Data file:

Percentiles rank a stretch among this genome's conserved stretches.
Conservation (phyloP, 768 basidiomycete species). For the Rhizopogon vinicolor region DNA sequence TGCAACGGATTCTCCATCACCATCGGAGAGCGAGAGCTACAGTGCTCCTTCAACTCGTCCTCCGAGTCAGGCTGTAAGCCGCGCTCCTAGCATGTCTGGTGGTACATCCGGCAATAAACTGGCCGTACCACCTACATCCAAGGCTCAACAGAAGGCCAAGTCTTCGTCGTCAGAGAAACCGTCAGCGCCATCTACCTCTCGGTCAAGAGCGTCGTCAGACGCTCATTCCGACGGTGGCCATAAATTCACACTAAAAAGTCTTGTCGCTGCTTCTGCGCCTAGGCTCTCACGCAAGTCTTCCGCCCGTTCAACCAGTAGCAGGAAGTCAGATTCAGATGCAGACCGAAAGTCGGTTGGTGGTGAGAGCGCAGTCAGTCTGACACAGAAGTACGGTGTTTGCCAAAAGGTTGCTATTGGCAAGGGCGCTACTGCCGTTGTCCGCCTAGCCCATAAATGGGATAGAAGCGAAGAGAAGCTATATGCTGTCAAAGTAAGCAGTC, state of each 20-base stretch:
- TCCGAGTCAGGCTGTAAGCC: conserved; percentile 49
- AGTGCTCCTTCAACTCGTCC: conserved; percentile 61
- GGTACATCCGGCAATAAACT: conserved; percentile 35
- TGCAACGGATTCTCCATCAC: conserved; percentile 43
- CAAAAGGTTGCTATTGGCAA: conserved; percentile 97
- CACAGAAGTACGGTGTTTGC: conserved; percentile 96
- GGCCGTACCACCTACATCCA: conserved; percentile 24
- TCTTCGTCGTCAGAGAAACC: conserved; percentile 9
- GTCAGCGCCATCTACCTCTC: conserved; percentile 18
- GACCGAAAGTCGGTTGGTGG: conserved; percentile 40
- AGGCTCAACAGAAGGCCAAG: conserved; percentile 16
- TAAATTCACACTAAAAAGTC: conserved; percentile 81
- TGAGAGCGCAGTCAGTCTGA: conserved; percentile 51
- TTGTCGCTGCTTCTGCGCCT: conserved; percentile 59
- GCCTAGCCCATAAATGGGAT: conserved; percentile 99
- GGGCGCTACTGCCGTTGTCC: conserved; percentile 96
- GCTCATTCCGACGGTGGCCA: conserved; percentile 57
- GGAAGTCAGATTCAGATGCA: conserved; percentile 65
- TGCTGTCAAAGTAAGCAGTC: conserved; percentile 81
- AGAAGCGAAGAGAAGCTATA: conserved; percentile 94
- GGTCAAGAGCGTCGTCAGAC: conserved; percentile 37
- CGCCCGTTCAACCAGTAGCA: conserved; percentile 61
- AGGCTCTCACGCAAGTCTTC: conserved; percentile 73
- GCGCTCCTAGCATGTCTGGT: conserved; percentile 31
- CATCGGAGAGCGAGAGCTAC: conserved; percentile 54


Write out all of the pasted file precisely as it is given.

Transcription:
Percentiles rank a stretch among this genome's conserved stretches.
Conservation (phyloP, 768 basidiomycete species). For the Rhizopogon vinicolor region DNA sequence TGCAACGGATTCTCCATCACCATCGGAGAGCGAGAGCTACAGTGCTCCTTCAACTCGTCCTCCGAGTCAGGCTGTAAGCCGCGCTCCTAGCATGTCTGGTGGTACATCCGGCAATAAACTGGCCGTACCACCTACATCCAAGGCTCAACAGAAGGCCAAGTCTTCGTCGTCAGAGAAACCGTCAGCGCCATCTACCTCTCGGTCAAGAGCGTCGTCAGACGCTCATTCCGACGGTGGCCATAAATTCACACTAAAAAGTCTTGTCGCTGCTTCTGCGCCTAGGCTCTCACGCAAGTCTTCCGCCCGTTCAACCAGTAGCAGGAAGTCAGATTCAGATGCAGACCGAAAGTCGGTTGGTGGTGAGAGCGCAGTCAGTCTGACACAGAAGTACGGTGTTTGCCAAAAGGTTGCTATTGGCAAGGGCGCTACTGCCGTTGTCCGCCTAGCCCATAAATGGGATAGAAGCGAAGAGAAGCTATATGCTGTCAAAGTAAGCAGTC, state of each 20-base stretch:
- TCCGAGTCAGGCTGTAAGCC: conserved; percentile 49
- AGTGCTCCTTCAACTCGTCC: conserved; percentile 61
- GGTACATCCGGCAATAAACT: conserved; percentile 35
- TGCAACGGATTCTCCATCAC: conserved; percentile 43
- CAAAAGGTTGCTATTGGCAA: conserved; percentile 97
- CACAGAAGTACGGTGTTTGC: conserved; percentile 96
- GGCCGTACCACCTACATCCA: conserved; percentile 24
- TCTTCGTCGTCAGAGAAACC: conserved; percentile 9
- GTCAGCGCCATCTACCTCTC: conserved; percentile 18
- GACCGAAAGTCGGTTGGTGG: conserved; percentile 40
- AGGCTCAACAGAAGGCCAAG: conserved; percentile 16
- TAAATTCACACTAAAAAGTC: conserved; percentile 81
- TGAGAGCGCAGTCAGTCTGA: conserved; percentile 51
- TTGTCGCTGCTTCTGCGCCT: conserved; percentile 59
- GCCTAGCCCATAAATGGGAT: conserved; percentile 99
- GGGCGCTACTGCCGTTGTCC: conserved; percentile 96
- GCTCATTCCGACGGTGGCCA: conserved; percentile 57
- GGAAGTCAGATTCAGATGCA: conserved; percentile 65
- TGCTGTCAAAGTAAGCAGTC: conserved; percentile 81
- AGAAGCGAAGAGAAGCTATA: conserved; percentile 94
- GGTCAAGAGCGTCGTCAGAC: conserved; percentile 37
- CGCCCGTTCAACCAGTAGCA: conserved; percentile 61
- AGGCTCTCACGCAAGTCTTC: conserved; percentile 73
- GCGCTCCTAGCATGTCTGGT: conserved; percentile 31
- CATCGGAGAGCGAGAGCTAC: conserved; percentile 54